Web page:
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Selected by Zeeshan Ahmed Khan
Oct 03 - 09, 2005


"To improve communications, work not on the utterer but the recipient."

It is the recipient who communicates. Unless there is someone who hears, there is no communication. There is only noise. One can perceive only what one is capable of perceiving. One can communicate only in the recipients' language or in their terms. And the terms have to be experience-based. We perceive, as a rule, what we expect to perceive. We see largely what we expect to see, and we hear largely what we expect to hear. The unexpected is usually not received at all. Communication always makes demands. It always demands that the recipient become somebody, do something, believe something. It always appeals to motivations. If it goes against her aspirations, her values, her motivations, it is likely not to be received at all or, at best, to be resisted.

Where communication is perception, information is logic. As such, information is purely formal and has no meaning. Information is always encoded. To be received, let alone to be used, the code must be known and understood by the recipient. This requires prior agreement, that is, some communication.

ACTION POINT: Take steps to improve communications by asking recipients to initiate an information exchange. Formulate questions such as, "What objectives do you believe are appropriate for your area of responsibility next quarter?"

Management: Tasks, Responsibilities, practices.


"Staff work is not done to advance knowledge; its only justification is the improvement of the performance of operating people and of the entire organization."

First, staff should concentrate on tasks of major importance that will continue for many years. A task of major importance that will not last forever- for example, the reorganization of a company's management is better handled as a one time assignment. Staff work should be limited to a few tasks of high priority. Proliferation of staff services deprives them of effectiveness. Worse, it destroys the effectiveness of the people who produce results, the operating people. Unless the number of staff tasks is closely controlled, staff will gobble up more and more of operating people's scarcest resource: time.

Effective staff work requires specific goals and objectives, clear targets, and deadlines. "We expect to cut absenteeism in half within three years or two years from now we expect to understand the segmentation of our markets sufficiently to reduce the number of product lines by at least one third." Objectives like these make for productive staff work. Vague goals such as "getting a handle on employ behavior" or "a study of consumer motivation" do not. Every three years or so, it is important to sit down with every staff unit and ask, "what have you contributed these last three years that makes a real difference to this company?"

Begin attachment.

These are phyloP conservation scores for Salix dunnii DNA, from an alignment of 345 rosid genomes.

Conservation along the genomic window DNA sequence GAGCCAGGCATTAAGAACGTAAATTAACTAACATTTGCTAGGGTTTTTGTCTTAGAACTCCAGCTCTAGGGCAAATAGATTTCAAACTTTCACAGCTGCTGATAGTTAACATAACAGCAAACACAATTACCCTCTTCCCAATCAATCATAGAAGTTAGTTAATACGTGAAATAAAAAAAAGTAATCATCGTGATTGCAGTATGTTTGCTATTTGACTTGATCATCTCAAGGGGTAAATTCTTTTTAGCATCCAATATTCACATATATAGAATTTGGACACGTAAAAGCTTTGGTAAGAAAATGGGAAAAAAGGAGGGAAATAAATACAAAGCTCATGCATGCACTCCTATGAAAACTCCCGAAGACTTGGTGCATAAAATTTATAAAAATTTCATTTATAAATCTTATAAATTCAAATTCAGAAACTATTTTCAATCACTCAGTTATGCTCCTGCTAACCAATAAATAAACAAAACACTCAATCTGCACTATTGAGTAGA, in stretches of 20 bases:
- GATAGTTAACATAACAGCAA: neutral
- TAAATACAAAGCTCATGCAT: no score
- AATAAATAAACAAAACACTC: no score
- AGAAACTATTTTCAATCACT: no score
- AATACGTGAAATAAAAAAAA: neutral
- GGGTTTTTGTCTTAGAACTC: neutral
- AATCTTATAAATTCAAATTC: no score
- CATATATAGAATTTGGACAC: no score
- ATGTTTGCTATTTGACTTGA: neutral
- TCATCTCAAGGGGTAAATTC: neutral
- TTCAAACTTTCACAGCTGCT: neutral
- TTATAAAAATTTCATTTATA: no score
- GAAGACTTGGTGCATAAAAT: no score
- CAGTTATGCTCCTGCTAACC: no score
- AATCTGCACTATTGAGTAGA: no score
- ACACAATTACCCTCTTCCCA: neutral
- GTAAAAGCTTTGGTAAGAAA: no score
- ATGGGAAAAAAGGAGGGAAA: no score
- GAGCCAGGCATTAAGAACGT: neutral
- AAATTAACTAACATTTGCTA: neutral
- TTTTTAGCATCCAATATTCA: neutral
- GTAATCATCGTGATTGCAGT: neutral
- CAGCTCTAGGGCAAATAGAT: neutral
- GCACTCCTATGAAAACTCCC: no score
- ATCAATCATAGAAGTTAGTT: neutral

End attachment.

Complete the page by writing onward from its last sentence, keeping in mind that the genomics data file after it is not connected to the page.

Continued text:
ACTION POINT: Keep support staff small and few. Establish specific goals and deadlines for all staff work. Make sure goals are linked directly to one or more organizational goals.

The Frontier of Management


"If you think you can win, you can win. Faith is necessary to victory."

WILLIAM HAZLITT (1778-1830), British critic, poet, essayist.

"If I see a good footballer, I like one of that guys who goes in hard for the ball and plays it all the time. Guys who stand on the sidelines, the receivers, are not the ones who will win."

JOHN ELLIOTT, Australian businessman.

"If the customer is faced with two equivalent products, the reason he usually choose one over the other is service. The promise of excellent service is how you win new customers and clients. What many of us forget, however, is that the continued delivery of that service is how you keep clients. It's good business. In the long run, it costs a lot less to hold onto existing clients than to find new ones."

Mark H. McCormack, American consultant.

"If, as a customer, you find the service you receive less than you deserve, it's probably more a reflection of leadership than front line competency. Skills training is critical but nothing will ever replace a great example."

BOB ASHFORD, Australian tourism industry executive.

"In a courtroom, a good lawyer never asks a witness a question to which he doesn't already know the answer."


"In Japan the commitment to quality is so ingrained it's almost like personal hygiene."

LEE IACOCCA, American automotive industry leader.

"Quality is remembered long after the price is forgotten."

GUCCI FAMILY, Italian fashion industry dynasty. Family slogan.

"The empires of the future will be the empires of the mind."

WINSTON CHURCHILL (1874-1965), British Statesman, Prime Minister (1940-45 & 1951-55)


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